OpenPnP working to create an affordable and completely open Pick and Place machine

open-pick-and-place

If you happen to do a lot of SMD work, a pick and place machine is an incredible time saver. The problem is that most automated pick and place solutions are well outside of the “small outfit” price range, let alone the budget of a hobbyist.

We have seen some great DIY pick and place implementations around here, though most are lacking professional features or the sort of documentation that would make it easy for others to replicate. The OpenPnP project is looking change things, with a completely open source hardware and software solution with a price target of under $1,000.

Things are already well under way, with plenty of details available in the project’s wiki. According to the development page, a prototype should go into construction in the near future, and development of the pick and place’s control software is coming along nicely.

While things are looking great for the OpenPnP project, they can always use some help to keep things moving. Be sure to check out the project page if you are interested in lending a hand.

To see some of the progress being made, stick around to see a short demo video of the control software and camera in action.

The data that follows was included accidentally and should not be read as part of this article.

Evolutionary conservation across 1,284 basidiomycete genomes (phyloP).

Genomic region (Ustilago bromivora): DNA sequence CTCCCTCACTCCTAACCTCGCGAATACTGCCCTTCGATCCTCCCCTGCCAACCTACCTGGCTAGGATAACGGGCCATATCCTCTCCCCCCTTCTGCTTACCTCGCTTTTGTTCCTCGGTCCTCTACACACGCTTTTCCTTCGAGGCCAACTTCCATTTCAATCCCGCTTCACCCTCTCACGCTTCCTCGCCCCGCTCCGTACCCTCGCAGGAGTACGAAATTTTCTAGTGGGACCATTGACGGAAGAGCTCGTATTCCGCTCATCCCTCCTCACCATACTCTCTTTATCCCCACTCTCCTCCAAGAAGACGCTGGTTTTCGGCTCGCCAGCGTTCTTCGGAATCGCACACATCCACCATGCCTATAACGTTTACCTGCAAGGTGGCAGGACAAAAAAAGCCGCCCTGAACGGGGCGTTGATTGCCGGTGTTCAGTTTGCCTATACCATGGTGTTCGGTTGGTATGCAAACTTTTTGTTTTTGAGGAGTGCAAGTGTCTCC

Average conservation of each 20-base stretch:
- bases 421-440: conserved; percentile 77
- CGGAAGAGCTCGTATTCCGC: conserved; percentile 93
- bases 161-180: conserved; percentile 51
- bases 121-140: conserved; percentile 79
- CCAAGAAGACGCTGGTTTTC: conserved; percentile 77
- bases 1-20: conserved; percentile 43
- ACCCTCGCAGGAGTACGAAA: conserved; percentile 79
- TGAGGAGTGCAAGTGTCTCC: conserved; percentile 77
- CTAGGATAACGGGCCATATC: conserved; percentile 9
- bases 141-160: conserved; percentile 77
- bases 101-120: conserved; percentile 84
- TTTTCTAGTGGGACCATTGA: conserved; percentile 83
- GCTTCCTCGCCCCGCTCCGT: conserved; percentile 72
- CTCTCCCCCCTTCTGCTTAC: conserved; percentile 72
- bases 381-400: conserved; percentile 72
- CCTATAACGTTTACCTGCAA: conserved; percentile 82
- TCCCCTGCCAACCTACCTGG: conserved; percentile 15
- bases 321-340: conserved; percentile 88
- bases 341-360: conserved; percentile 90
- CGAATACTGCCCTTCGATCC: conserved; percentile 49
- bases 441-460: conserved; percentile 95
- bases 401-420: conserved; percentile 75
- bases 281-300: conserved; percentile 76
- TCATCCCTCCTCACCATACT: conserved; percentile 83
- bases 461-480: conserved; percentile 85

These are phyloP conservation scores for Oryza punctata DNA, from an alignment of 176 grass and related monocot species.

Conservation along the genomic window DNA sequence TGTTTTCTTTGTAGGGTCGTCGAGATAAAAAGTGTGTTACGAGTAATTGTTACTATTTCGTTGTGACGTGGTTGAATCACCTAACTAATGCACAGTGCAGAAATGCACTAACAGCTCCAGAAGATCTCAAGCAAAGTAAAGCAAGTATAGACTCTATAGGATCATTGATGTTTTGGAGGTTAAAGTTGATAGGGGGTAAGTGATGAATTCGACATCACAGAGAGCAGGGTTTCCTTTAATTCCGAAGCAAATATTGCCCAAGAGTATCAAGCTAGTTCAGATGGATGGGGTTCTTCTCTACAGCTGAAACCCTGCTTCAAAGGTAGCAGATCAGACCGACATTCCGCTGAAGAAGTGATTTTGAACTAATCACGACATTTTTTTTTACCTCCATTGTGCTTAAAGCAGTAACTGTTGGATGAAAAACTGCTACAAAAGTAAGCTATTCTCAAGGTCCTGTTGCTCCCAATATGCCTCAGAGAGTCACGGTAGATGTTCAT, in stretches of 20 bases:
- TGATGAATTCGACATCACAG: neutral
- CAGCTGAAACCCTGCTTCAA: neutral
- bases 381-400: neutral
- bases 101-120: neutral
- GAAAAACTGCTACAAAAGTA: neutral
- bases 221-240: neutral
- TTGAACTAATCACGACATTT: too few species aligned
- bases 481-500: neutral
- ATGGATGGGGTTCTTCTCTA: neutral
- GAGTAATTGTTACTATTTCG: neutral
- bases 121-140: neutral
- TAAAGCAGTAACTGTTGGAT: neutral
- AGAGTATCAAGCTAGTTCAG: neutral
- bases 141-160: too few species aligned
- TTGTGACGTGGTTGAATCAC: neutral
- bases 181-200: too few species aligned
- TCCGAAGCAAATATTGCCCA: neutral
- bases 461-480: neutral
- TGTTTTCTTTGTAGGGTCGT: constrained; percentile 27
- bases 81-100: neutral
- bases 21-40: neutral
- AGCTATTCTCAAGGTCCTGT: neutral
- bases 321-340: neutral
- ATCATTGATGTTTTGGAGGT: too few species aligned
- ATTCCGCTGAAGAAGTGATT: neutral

[via Make]

Comments

  1. ChrisG says:

    I wonder if it would be possible to use a syringe on the head to apply solder paste first, then place the components? I’m looking forward to seeing how this project turns out.

  2. N0LKK says:

    “Overall state of the project is pre-alpha” I suppose every project has to have that status early on, and the earlier an idea an open project is made such, the more minds get on board. How advantages that ultimately turns out to be, who knows? I’m not sure at one point some of these CNC tools start making sense for small production shops, or a home shop either. As long as the home shop owner admits it’s a hobby, I suppose it doesn’t have to make sense to anyone else. Anyway I’ll rely on the Hackaday staff to keeps tabs on the project, and report it.

  3. Barefoot says: